Washington promotes Bob Gregory to defensive coordinator

Mark J. Rebilas-USA TODAY Sports
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SEATTLE — Washington has promoted Bob Gregory to defensive coordinator, the third time in his coaching career that he will be in charge of running a defense.

Gregory’s promotion came after Pete Kwiatkowski surprisingly left Washington in January to take the defensive coordinator position on Steve Sarkisian‘s staff at Texas.

Gregory has been Washington’s inside linebackers coach for the past seven seasons. He was previously a defensive coordinator at California from 2002-09 and at Boise State in 2001.

Washington coach Jimmy Lake said he looked outside the program at potential candidates both in college and the NFL but came back to Gregory as the best option.

“It just kept going back to an internal hire that made the most sense,” Lake said. “Our defense has been extremely successful. We definitely didn’t want to bring in just a whole different, brand new defense for our guys to learn. There’s a lot of stability here.”

The position change for Gregory also led to additional changes on the Huskies’ staff. Running back coach Keith Bhonapha will add special teams coordinator to his duties, a job Gregory had held since arriving at Washington in 2014.

Ikaika Malloe will move from coaching the defensive line to coaching outside linebackers. Rip Rowan has been promoted from defensive analyst to defensive line coach.

“I always want to be able to promote from within when guys are doing their job and we know that this is going to make us better,” Lake said. “You’re always going to see that our quality control coaches or even our GAs, they are working to become that next guy at whatever position it is.”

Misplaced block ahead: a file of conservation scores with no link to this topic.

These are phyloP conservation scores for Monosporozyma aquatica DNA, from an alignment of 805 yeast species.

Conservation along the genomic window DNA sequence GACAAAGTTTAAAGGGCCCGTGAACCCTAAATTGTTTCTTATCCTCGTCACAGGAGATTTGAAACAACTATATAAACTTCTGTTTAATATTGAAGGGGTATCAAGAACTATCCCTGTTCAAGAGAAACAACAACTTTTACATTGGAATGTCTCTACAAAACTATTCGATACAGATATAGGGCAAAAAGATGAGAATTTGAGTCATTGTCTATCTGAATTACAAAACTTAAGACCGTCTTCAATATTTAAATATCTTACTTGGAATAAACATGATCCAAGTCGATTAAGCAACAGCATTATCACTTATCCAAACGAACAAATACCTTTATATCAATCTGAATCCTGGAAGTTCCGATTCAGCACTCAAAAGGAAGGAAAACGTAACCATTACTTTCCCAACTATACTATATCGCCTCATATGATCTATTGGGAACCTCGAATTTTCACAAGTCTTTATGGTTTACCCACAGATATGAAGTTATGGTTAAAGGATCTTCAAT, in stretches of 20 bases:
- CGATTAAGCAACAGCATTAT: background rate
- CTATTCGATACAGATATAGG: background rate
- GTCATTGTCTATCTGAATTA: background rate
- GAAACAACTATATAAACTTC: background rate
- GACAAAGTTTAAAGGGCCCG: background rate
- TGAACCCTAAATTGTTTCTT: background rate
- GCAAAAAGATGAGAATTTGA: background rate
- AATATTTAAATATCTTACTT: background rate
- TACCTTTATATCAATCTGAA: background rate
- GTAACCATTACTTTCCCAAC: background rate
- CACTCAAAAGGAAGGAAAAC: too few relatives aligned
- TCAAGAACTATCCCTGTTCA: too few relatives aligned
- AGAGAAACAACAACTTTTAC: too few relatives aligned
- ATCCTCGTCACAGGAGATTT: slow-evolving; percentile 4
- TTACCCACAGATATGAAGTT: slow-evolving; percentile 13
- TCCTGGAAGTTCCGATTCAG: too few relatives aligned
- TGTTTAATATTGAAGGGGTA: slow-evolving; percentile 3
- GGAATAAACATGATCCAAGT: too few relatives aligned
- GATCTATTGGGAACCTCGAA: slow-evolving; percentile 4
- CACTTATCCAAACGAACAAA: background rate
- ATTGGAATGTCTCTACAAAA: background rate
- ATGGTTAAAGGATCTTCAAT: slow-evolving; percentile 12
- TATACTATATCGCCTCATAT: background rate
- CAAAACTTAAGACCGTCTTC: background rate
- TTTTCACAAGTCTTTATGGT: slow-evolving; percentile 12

WVU RB Donaldson in concussion protocol, out for Baylor game

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MORGANTOWN, W.Va. (AP) West Virginia running back CJ Donaldson is in concussion protocol and will miss next week’s home game with Baylor after he was injured in a loss to Texas, coach Neal Brown said Tuesday.

Donaldson remained on the ground after he was tackled on a short gain in the third quarter of Saturday’s 38-20 loss to the Longhorns. His helmet and shoulder pads were removed and he was carted off the field on a stretcher. After the game he was cleared to travel home with the team.

“He’s recovering,” Brown said. “There is a strict return-to-play (policy) that we have to follow here and I’m zero involved in it. All I do is ask the question. They don’t even start the return-to-play until they’re symptom free.”

Donaldson, a 240-pound freshman, leads the Mountaineers with 389 rushing yards and six touchdowns, with an average of 6.9 yards per carry.

West Virginia (2-3, 0-2 Big 12 Conference) is idle this week and hosts Baylor (3-2, 1-1) next Thursday, Oct. 13.

Taulia Tagovailoa says he visited brother, Tua, over weekend

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COLLEGE PARK, Md. – Maryland quarterback Taulia Tagovailoa was able to visit his brother, Tua, last weekend after the Terrapins’ game against Michigan State, he said Tuesday in his first comments to reporters since Tua left the Miami Dolphins’ game against Cincinnati last Thursday with a frightening head injury.

Taulia played in Maryland’s win over Michigan State on Saturday but was not made available to the media afterward. He said Tuesday he was able to go to Florida and spend some time with his brother, who suffered a concussion four days after taking a hit in another game but was cleared to return.

“He’s doing good, everything’s fine,” he said. “My biggest thing was just seeing him and spending as much time as I can with him. I came back Sunday night.”

Tagovailoa said he appreciates the support for his brother.

“My brother’s my heart. He’s someone I look up to, someone I talk to every day,” he said. “It was just a hard scene for me to see that.”

Tagovailoa said he was in constant contact with his mother about his brother’s situation, and he was finally able to talk to Tua on Friday night.

“I really just wanted to go there and just spend time with my family, hug them and stuff like that,” Taulia Tagovailoa said. “But he told me he’s a big fan of us, and he’d rather watch me play on Saturday. … After that phone call, I was happy and getting back to my normal routine.”

Tagovailoa indicated that his brother’s injury didn’t make him too nervous about his own health when he took the field again.

“I guess when that happens to someone like my brother, or when anything happens to one of my family members, I don’t really think of how it will be able to affect me,” he said. “I just think of: `Is he OK? How’s he doing?”‘

Although it was a short visit to Florida, he said he and Tua made the most of their chance to be together.

“I just wanted to make sure he’s healthy and stuff, which he is,” Taulia Tagovailoa said.